I have just returned from a trip to Dunkirk where I visited a refugee camp, known as ‘‘The forgotten Jungle’’. Since October 2015 about 3000 refugees including 300 children, mainly Kurds from Iraq, Syria and Iran who have settled into Dunkirk to make the cross over to Britain. These refugees have travelled thousands of kilometres and faced horrific obstacles on their way. People have varied reasons for wishing to come to the United Kingdom but many want to reunite with their family in the UK. The camp is build out of camping tents and due to the constant rainfall the site has turned into one big mud bath. The facilities are extremely minimal and the refugees fully depend on the goodwill of volunteers from all over Europe. I’m still very overwhelmed with the circumstances in the camp. In the next few days I will be sharing stories of the refugees and volunteers of Dunkirk.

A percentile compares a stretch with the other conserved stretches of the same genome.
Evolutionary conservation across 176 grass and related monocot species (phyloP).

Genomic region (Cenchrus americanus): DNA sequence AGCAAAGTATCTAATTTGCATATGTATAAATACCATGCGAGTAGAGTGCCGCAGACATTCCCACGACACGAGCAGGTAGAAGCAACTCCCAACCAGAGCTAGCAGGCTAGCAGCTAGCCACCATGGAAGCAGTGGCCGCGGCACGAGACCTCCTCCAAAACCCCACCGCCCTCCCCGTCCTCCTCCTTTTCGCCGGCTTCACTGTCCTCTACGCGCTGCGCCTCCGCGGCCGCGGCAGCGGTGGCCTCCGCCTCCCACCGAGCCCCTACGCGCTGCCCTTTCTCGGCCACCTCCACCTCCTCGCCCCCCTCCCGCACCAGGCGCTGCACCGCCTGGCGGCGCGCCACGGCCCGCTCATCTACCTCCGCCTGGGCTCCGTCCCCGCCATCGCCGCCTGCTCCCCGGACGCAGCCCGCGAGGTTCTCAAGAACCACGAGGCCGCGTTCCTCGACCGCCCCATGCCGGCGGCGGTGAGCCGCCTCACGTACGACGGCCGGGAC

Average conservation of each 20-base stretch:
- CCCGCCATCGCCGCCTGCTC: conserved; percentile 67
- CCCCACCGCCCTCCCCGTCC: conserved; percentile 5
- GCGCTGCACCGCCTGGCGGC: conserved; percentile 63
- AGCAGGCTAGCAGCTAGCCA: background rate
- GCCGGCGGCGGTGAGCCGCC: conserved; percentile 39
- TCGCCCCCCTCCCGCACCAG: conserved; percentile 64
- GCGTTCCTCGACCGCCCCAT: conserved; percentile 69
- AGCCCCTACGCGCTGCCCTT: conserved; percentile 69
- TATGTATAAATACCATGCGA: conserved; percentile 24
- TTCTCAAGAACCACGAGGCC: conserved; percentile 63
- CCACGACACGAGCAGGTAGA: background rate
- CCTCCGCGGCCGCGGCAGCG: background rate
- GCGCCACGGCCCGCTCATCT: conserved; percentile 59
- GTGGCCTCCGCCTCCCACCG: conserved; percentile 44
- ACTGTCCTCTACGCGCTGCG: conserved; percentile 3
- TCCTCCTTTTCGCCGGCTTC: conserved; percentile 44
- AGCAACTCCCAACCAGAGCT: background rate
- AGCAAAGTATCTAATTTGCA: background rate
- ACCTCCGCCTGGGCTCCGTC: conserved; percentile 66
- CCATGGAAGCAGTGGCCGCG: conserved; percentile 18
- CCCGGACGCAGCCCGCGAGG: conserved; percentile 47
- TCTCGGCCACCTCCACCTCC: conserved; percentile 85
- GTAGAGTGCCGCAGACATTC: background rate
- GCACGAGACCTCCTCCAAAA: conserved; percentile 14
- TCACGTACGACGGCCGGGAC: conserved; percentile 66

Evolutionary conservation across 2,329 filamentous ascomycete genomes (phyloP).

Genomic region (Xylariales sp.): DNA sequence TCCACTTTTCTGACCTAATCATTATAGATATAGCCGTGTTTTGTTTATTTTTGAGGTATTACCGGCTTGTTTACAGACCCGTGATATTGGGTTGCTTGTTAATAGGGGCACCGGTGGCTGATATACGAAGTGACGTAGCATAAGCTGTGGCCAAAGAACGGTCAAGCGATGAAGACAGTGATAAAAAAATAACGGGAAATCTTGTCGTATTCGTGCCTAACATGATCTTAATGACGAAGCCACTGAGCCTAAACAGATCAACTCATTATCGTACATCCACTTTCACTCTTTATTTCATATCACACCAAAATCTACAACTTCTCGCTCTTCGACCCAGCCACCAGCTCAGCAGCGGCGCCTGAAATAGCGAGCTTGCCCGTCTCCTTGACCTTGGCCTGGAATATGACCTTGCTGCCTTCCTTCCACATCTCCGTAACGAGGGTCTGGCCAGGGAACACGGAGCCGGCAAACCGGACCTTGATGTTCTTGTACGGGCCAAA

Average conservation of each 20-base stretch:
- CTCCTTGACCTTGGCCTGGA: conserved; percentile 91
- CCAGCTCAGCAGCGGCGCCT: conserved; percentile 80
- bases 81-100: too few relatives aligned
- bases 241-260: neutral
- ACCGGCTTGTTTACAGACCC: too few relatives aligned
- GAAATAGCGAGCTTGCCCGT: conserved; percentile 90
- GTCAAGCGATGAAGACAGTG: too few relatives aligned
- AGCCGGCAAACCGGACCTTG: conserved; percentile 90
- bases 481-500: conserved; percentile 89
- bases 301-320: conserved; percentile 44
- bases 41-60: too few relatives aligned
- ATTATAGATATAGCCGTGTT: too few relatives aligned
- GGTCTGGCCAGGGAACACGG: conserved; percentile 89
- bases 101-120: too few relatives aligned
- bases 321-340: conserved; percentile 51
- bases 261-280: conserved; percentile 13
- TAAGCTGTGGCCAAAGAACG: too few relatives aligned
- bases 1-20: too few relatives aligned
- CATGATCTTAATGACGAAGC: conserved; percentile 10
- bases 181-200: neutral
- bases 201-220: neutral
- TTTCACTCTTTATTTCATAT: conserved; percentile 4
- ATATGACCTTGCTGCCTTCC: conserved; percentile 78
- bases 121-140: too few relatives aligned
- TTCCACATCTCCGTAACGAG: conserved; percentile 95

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“I have a British passport but my wife doesn’t. I used to live in Britain 10 years ago but when the situation in North Iraq calmed down I moved back. When the war broke out I wanted to return to Britain but because I wasn’t able to support my family financially they...

“About a week ago a man came running into the kitchen. He told one of the refugees, who also works as a volunteer that his nephew had a fever and was talking as if he was drunk. Together we went to their tent. When we arrived it was even worse than we expected. He was...

“Instead of applying for jobs after finishing my Master thesis I decided to volunteer. I said to myself, how can I go job hunting while so many people are suffering on my continent. Most refugees here lost family members because of IS. Together with the other...